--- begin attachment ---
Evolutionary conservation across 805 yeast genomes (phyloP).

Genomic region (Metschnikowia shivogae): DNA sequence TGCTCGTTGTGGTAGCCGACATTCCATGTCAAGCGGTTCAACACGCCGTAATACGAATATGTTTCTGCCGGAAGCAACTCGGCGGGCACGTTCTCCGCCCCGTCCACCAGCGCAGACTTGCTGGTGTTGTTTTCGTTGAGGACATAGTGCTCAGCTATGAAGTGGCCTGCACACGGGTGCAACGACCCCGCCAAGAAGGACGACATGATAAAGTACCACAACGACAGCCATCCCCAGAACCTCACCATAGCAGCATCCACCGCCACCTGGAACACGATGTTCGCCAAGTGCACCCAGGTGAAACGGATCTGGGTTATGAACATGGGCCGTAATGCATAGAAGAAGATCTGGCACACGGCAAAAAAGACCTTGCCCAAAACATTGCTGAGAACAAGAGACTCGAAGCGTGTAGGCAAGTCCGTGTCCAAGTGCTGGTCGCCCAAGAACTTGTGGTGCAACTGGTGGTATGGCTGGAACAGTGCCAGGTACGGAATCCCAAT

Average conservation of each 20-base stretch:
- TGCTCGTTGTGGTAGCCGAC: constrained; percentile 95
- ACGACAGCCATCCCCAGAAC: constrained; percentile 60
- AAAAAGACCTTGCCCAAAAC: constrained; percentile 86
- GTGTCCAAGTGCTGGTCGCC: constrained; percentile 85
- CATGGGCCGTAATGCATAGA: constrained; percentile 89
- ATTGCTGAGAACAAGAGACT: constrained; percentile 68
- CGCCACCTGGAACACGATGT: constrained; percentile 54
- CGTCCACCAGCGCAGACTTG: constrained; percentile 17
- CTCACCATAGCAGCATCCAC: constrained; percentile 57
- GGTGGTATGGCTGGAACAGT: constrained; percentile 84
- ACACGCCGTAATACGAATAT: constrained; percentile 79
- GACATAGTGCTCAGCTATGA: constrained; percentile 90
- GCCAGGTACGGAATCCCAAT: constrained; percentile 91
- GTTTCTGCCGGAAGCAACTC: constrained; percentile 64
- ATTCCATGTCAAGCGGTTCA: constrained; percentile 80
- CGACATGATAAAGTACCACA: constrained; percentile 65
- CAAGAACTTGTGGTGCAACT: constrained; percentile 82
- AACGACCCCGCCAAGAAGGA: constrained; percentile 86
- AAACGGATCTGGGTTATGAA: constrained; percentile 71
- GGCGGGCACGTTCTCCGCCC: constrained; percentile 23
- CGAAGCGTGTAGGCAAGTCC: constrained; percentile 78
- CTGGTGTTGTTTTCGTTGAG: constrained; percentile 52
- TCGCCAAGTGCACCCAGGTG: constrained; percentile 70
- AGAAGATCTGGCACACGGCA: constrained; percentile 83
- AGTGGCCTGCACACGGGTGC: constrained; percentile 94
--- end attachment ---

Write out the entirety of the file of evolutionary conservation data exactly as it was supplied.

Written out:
Evolutionary conservation across 805 yeast genomes (phyloP).

Genomic region (Metschnikowia shivogae): DNA sequence TGCTCGTTGTGGTAGCCGACATTCCATGTCAAGCGGTTCAACACGCCGTAATACGAATATGTTTCTGCCGGAAGCAACTCGGCGGGCACGTTCTCCGCCCCGTCCACCAGCGCAGACTTGCTGGTGTTGTTTTCGTTGAGGACATAGTGCTCAGCTATGAAGTGGCCTGCACACGGGTGCAACGACCCCGCCAAGAAGGACGACATGATAAAGTACCACAACGACAGCCATCCCCAGAACCTCACCATAGCAGCATCCACCGCCACCTGGAACACGATGTTCGCCAAGTGCACCCAGGTGAAACGGATCTGGGTTATGAACATGGGCCGTAATGCATAGAAGAAGATCTGGCACACGGCAAAAAAGACCTTGCCCAAAACATTGCTGAGAACAAGAGACTCGAAGCGTGTAGGCAAGTCCGTGTCCAAGTGCTGGTCGCCCAAGAACTTGTGGTGCAACTGGTGGTATGGCTGGAACAGTGCCAGGTACGGAATCCCAAT

Average conservation of each 20-base stretch:
- TGCTCGTTGTGGTAGCCGAC: constrained; percentile 95
- ACGACAGCCATCCCCAGAAC: constrained; percentile 60
- AAAAAGACCTTGCCCAAAAC: constrained; percentile 86
- GTGTCCAAGTGCTGGTCGCC: constrained; percentile 85
- CATGGGCCGTAATGCATAGA: constrained; percentile 89
- ATTGCTGAGAACAAGAGACT: constrained; percentile 68
- CGCCACCTGGAACACGATGT: constrained; percentile 54
- CGTCCACCAGCGCAGACTTG: constrained; percentile 17
- CTCACCATAGCAGCATCCAC: constrained; percentile 57
- GGTGGTATGGCTGGAACAGT: constrained; percentile 84
- ACACGCCGTAATACGAATAT: constrained; percentile 79
- GACATAGTGCTCAGCTATGA: constrained; percentile 90
- GCCAGGTACGGAATCCCAAT: constrained; percentile 91
- GTTTCTGCCGGAAGCAACTC: constrained; percentile 64
- ATTCCATGTCAAGCGGTTCA: constrained; percentile 80
- CGACATGATAAAGTACCACA: constrained; percentile 65
- CAAGAACTTGTGGTGCAACT: constrained; percentile 82
- AACGACCCCGCCAAGAAGGA: constrained; percentile 86
- AAACGGATCTGGGTTATGAA: constrained; percentile 71
- GGCGGGCACGTTCTCCGCCC: constrained; percentile 23
- CGAAGCGTGTAGGCAAGTCC: constrained; percentile 78
- CTGGTGTTGTTTTCGTTGAG: constrained; percentile 52
- TCGCCAAGTGCACCCAGGTG: constrained; percentile 70
- AGAAGATCTGGCACACGGCA: constrained; percentile 83
- AGTGGCCTGCACACGGGTGC: constrained; percentile 94